Colleen Mondor reviews A Thousand Beginnings and Endings edited by Ellen Oh & Elsie Chapman

A Thousand Beginnings and Endings, Ellen Oh & Elsie Chapman, eds. (Greenwillow 978-0-06-267115-8, $17.99, 336pp, hc) June 2018.

In the introduction to A Thousand Beginnings and Endings, editors Elsie Chapman & Ellen Oh write of their deep love for myth and leg­end, something many readers will likely identify with. However, for Chapman and Oh, immersion in tales of Greek and Norse gods, while exciting, was always a bit disappointing. The most famous shared myths, it seemed, were rarely Asian, and when they were, they did not come from Asian writers. Those stories “felt superficial at best and at worst, quite hurtful,” write the editors. “We longed for nuance and subtlety and layers, the embedded truths about culture that – more often than not – can only come from within.”

The anthology they have created does a fabulous job of addressing their youthful frustrations and I ardently hope it is one of many such anthologies to come. The contributors cover a wide range of Asian experience and take on their chosen retell­ings using a variety of genres and settings, with interstellar science fiction, robotics, contemporary American fantasy, and fairytale adventures all making an appearance. It’s impossible to choose a favorite here as the selection is so varied and the stories so unique. Suffice to say there truly is something for everyone in A Thousand Begin­nings and Endings and it’s hard to imagine any­one being disappointed by the editorial selections.

As an overview, consider that Roshani Chok­shi’s “Forbidden Fruit” infuses a tale about a Filipino mountain goddess with poignance and tragedy while Alyssa Wong travels to the Ameri­can southwest to write of hungry ghosts with more than a few surprises in “Olivia’s Table” and Lori Lee channels a bit of Isaac Asimov in her “Steel Skin”, a stunningly original take on a Hmong folktale.

Sona Charaipotra reconsiders a Punjabi folktale of immortal love in a way that does not end as you expect with “Still Star-Crossed”, while the sisters in Aliette de Bodard’s “The Counting of Vermillion Beads” transforms a Vietnamese folktale of sibling rivalry into something that demands cheers from readers for how it celebrates the power of love and loyalty against all odds.

E.C. Myers has a tale for gaming fans that is tender and sweet in “The Land of the Morning Calm”, which celebrates multiple examples of Korean folklore and myth, while Preeti Chhibber delights with her contemporary story of an ar­rogant young man, a team of determined young women and a dance-off that goes a bit awry. “Girls Who Twirl and Other Dangers” is a frothy mix of girl power and Bollywood that is sure to be a pleaser for many.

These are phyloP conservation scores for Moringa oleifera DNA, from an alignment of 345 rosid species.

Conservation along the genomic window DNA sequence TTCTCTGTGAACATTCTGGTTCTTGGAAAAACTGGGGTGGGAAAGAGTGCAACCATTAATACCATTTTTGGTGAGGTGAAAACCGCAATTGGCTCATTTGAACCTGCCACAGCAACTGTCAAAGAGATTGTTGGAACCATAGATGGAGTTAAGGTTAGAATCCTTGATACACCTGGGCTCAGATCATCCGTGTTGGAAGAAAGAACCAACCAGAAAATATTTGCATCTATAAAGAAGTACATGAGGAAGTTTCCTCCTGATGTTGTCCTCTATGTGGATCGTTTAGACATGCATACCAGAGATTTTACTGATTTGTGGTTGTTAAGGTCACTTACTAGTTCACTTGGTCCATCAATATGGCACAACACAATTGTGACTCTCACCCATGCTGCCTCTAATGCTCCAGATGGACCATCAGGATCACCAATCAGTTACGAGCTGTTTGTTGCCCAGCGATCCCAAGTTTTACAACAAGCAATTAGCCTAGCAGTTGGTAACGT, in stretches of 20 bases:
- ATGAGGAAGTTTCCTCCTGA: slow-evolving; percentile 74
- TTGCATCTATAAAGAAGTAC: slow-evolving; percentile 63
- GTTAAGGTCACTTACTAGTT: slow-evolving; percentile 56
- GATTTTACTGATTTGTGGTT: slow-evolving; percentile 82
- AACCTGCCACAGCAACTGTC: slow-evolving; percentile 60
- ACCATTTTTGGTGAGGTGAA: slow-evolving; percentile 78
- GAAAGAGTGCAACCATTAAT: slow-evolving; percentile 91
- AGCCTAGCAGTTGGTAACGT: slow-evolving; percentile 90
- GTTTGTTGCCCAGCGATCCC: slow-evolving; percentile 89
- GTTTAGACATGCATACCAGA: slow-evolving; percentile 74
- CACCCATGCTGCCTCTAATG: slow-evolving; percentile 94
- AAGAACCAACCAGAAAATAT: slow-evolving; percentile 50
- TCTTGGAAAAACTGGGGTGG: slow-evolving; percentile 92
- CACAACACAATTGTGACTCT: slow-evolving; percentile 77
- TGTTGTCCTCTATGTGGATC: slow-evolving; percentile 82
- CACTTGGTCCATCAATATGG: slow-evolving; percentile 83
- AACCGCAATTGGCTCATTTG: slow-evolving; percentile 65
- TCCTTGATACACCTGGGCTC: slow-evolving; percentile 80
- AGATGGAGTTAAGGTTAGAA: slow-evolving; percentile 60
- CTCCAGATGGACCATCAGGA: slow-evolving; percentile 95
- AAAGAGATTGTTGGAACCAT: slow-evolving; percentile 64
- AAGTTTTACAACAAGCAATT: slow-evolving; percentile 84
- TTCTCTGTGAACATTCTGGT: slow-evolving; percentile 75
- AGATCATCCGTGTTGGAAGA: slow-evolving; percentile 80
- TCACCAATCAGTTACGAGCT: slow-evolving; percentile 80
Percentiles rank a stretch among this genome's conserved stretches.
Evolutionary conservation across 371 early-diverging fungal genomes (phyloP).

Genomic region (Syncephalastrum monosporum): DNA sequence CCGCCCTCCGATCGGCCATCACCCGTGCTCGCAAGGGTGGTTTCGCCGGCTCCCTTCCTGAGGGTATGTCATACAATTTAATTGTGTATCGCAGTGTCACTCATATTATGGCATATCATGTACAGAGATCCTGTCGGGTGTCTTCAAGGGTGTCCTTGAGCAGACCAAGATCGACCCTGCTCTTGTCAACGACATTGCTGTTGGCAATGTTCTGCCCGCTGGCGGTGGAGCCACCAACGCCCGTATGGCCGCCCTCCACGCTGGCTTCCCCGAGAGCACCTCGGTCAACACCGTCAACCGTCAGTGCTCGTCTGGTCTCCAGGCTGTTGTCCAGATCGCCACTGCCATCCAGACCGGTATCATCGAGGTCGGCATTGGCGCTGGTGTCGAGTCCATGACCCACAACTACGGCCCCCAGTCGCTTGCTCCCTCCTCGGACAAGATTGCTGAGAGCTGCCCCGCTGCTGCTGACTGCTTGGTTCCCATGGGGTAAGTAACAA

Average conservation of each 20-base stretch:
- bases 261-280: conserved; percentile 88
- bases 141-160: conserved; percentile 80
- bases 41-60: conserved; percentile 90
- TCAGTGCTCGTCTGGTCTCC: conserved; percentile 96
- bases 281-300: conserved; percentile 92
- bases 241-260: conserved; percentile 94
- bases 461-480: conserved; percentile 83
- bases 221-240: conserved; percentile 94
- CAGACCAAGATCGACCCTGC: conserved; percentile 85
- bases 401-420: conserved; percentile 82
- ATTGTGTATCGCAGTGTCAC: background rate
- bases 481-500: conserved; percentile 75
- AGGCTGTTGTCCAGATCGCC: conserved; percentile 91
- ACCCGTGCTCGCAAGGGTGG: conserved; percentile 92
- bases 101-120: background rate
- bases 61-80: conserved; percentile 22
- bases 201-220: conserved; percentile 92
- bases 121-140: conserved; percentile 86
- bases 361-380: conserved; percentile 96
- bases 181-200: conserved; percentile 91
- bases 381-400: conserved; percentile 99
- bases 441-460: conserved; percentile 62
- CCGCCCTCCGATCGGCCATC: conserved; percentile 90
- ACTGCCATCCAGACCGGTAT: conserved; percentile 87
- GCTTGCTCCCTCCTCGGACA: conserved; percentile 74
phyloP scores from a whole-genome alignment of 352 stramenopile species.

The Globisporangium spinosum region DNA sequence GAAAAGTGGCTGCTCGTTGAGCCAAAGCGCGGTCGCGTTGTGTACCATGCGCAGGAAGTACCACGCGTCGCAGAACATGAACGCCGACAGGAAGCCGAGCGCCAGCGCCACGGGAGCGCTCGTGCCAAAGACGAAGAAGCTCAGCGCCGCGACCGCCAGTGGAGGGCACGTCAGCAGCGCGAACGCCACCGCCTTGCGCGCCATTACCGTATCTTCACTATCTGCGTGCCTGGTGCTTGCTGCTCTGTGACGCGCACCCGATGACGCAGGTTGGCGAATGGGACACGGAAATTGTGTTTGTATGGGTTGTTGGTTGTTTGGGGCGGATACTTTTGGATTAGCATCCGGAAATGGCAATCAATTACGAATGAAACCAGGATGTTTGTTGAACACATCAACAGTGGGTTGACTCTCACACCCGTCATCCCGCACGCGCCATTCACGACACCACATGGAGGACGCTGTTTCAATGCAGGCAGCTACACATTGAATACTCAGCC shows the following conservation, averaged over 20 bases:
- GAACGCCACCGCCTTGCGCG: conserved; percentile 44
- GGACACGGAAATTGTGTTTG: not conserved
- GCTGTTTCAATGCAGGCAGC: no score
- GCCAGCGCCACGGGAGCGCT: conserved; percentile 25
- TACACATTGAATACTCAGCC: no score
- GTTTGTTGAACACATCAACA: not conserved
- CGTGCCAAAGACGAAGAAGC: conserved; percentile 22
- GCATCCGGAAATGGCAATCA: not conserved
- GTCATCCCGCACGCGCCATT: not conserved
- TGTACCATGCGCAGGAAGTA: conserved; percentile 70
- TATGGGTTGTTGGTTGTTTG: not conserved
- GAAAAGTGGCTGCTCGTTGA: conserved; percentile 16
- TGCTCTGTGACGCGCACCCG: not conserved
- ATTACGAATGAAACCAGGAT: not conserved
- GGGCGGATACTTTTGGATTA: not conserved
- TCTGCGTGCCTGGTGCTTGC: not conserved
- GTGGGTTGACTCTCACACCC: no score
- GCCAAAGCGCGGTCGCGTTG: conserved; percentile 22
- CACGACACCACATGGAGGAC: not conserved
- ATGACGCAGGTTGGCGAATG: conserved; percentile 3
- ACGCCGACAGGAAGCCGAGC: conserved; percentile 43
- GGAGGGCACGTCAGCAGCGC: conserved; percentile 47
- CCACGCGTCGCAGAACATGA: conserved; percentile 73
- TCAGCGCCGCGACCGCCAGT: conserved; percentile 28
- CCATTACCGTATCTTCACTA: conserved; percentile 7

Meanwhile, Aisha Saeed’s “The Smile” con­jures up the dark realities of those young women who unfortunately catch the eye of men in power. This retelling of a dark South Asian legend investigates what love can mean when it is not given freely and challenges readers to look hard at many long-accepted fairy tales. It hits the mark solidly in the #MeToo moment.

A complicated sibling relationship returns (with bonus goblins!) in Reneé Ahdieh’s “Nothing Into All”, a second Korean entry in the collection, and both Rahul Kanakia (“Spear Carrier”) and Shveta Thakrar (“Daughter of the Sun”) were inspired by the Mahabharata, the longest epic poem in recorded history, for their stories, one of which is the tale of an interstellar alien battle and the other a romance with a feminist twist.

Finally, Melissa de la Cruz has a delicious mean girl/vampire mashup with Filipino origins in “Code of Honor”, while Cindy Pon gives voice to a long overlooked girl from Chinese legend (with a nod to Jane Eyre) in “The Crimson Cloak”, Julie Kagawa shares the wrath of the Japanese kitsune with “Eyes Like Candlelight”, and editor Elsie Chapman’s “Bullet, Butterfly” considers the complexities of love, family and country in her retelling of China’s Romeo and Juliet.

There is obviously a lot to savor in A Thou­sand Beginnings and Endings, but there is one inclusion by the editors that I found particularly significant. After each story, the authors include a brief history of the myth or folktale that inspired them and why, providing much needed insight into the tales that inspired these stories and a nice per­sonal touch as to why these stories mean so much.

Colleen Mondor, Contributing Editor, is a writer, historian, and reviewer who co-owns an aircraft leasing company with her husband. She is the author of “The Map of My Dead Pilots: The Dangerous Game of Flying in Alaska” and reviews regularly for the ALA’s Booklist. Currently at work on a book about the 1932 Mt. McKinley Cosmic Ray Expedition, she and her family reside in the Pacific Northwest and Alaska. More info can be found on her website:

This review and more like it in the July 2018 issue of Locus.

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